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Expert Witness

Louis Armstrong House Museum

30-X-100 for the people

It's under an hour from my apartment--mostly on the 7 train, which on its northern side affords a fine view of the 5 Pointz graffiti park in Long Island City--but until this Father's Day I'd never kept my promise to myself and visited the Louis Armstrong House Museum in Queens (34-56 107th Street, Corona, 718-478-5297). That was dumb. It's magnificent, and tourists--who tend to equate New York with Manhattan although the outer boroughs are more redolent of the city small-D democrats love--are strongly advised to make the effort.

Arriving at 3:45 in time to catch one of the hourly forty-minute tours, which are the only way visitors can view the interior, we had a few minutes to explore the tiny screening room, which featured a special exhibition about Pops and baseball that's up till August 25. There I learned that Pops was a Mets fan who wished someone would ask him to perform the national anthem at Shea Stadium a mile away, although he was an honored guest at a few games and could have attended more if he'd wanted. Pops also "admired" the Yankees, his manager Joe Glaser's team. There's a 1950 photo of him with first baseman Joe Collins and my hero Phil Rizzuto at a Chicago night spot.

Also in the screening room was a hand-written five-page screed praising his neighbors on 107th Street. When he wasn't on the road, Armstrong spent the last 28 years of his life in this house. It was chosen for him before he laid eyes on it by his fourth wife, Lucille. The block is now predominantly Hispanic in the vast North Queens barrio that follows Roosevelt Avenue and Northern Boulevard from Elmhurst all the way to the Flushing River. But when I attended Junior High School 16 half a mile away it was Italian with Puerto Rican and African-American admixtures, and to call it "middle-class," as the terrific guide did, is to pump its status slightly. Armstrong loved it and by all accounts was loved in return. Famously, he hung out with, played ball with, and bought ice cream for the local kids, as well as handing bills to the random needy. When there was a death nearby, Lucille would bake a turkey or casserole for the bereaved.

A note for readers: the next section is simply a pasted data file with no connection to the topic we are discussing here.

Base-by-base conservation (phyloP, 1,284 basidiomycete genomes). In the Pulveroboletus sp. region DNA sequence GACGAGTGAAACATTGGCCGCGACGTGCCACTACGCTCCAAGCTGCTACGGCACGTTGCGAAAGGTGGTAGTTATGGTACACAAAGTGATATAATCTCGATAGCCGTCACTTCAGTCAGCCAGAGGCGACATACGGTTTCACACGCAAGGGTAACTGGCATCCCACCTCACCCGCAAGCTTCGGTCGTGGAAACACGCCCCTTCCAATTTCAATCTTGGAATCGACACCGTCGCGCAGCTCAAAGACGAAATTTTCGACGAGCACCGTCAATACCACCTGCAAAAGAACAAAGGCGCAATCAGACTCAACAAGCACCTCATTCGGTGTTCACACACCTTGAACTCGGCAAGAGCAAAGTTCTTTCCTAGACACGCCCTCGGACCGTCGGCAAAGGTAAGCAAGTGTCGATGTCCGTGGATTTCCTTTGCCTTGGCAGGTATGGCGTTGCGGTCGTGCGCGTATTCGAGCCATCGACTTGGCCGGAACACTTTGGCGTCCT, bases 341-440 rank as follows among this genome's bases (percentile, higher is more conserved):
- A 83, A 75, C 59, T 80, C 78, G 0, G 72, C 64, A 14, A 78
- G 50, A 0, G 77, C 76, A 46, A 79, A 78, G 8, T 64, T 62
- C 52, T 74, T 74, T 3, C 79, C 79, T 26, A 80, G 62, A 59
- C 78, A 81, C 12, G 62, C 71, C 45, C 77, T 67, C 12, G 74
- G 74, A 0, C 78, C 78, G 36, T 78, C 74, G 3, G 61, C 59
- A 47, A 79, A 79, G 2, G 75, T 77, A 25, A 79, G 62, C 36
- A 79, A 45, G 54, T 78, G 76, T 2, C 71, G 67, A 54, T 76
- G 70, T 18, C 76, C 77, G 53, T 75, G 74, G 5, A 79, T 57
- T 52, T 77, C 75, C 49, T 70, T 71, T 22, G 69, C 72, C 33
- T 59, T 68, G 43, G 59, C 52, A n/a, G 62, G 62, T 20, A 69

But though Armstrong fans know most of this stuff, to visit the house is different from reading about it. It's charming, funny, beautiful, touching, eloquent. By my look-see it's not the typical Queens 40-X-100 I grew up in but a 30-X-100, maybe even 25--quite cramped, its many amenities tucked into walls and up to the ceilings in the manner of a ship-shape houseboat. This is especially true in the kitchen, with its built-in blender that converts into other appliances and its paper towel and aluminum foil dispensers folding out near the sink. Originally a two-family, it was converted by sole designer Lucille into a one-family. The rear first-floor bedroom became a breakfast nook and an upstairs living room Louis's den, where he practiced, wrote, catalogued, listened to the radio, played along with the radio, home-taped himself, and entertained friends. At moments I was reminded of Monticello, which is also full of gadgets and smaller than you expect.

Armstrong never made the money he should have--Glaser kept most of it. But he could have afforded a far grander place, and that he chose not to says something telling about a genius who never aspired to rise above a common station except in the notes he played. Within the limits he laid out for himself, however, Armstrong didn't stint. Reading about the mirrored bathroom, gold-plated toilet fixtures, cheetah-print stair carpet, and aquamarine everything, you may fear the house is pretentious or embarrassing, but it's not at all, at least not to someone who grew up in Queens when Armstrong lived there. On the contrary, it's an object lesson in limited luxury. With its careful period authenticity--even the air conditioners are very 1970, although their guts have been replaced--the museum is a vivid reminder of how much more acquisitive, pretentious, and would-be hip wealth has become since the days of the affluent society.

The tour includes a few snatches of music from Armstrong's enormous and now finally digitized tape library, the most impressive a 1954 hotel-room recording of one verse of "Blueberry Hill." But more precious in a way is 30 seconds of dinner conversation from a much longer tape he made once. Nothing much is said--table banter about Brussels sprouts. But the commonness is what's great about it. Armstrong didn't make this recording because he was a great man whose every utterance should be preserved for history. He made it because he valued the most ordinary moments of a life he was grateful for--and by extension, everyone else's. His museum would make a great combo with the one the Fricks installed in their Fifth Avenue mansion.

MSN Music (Expert Witness), June 21, 2013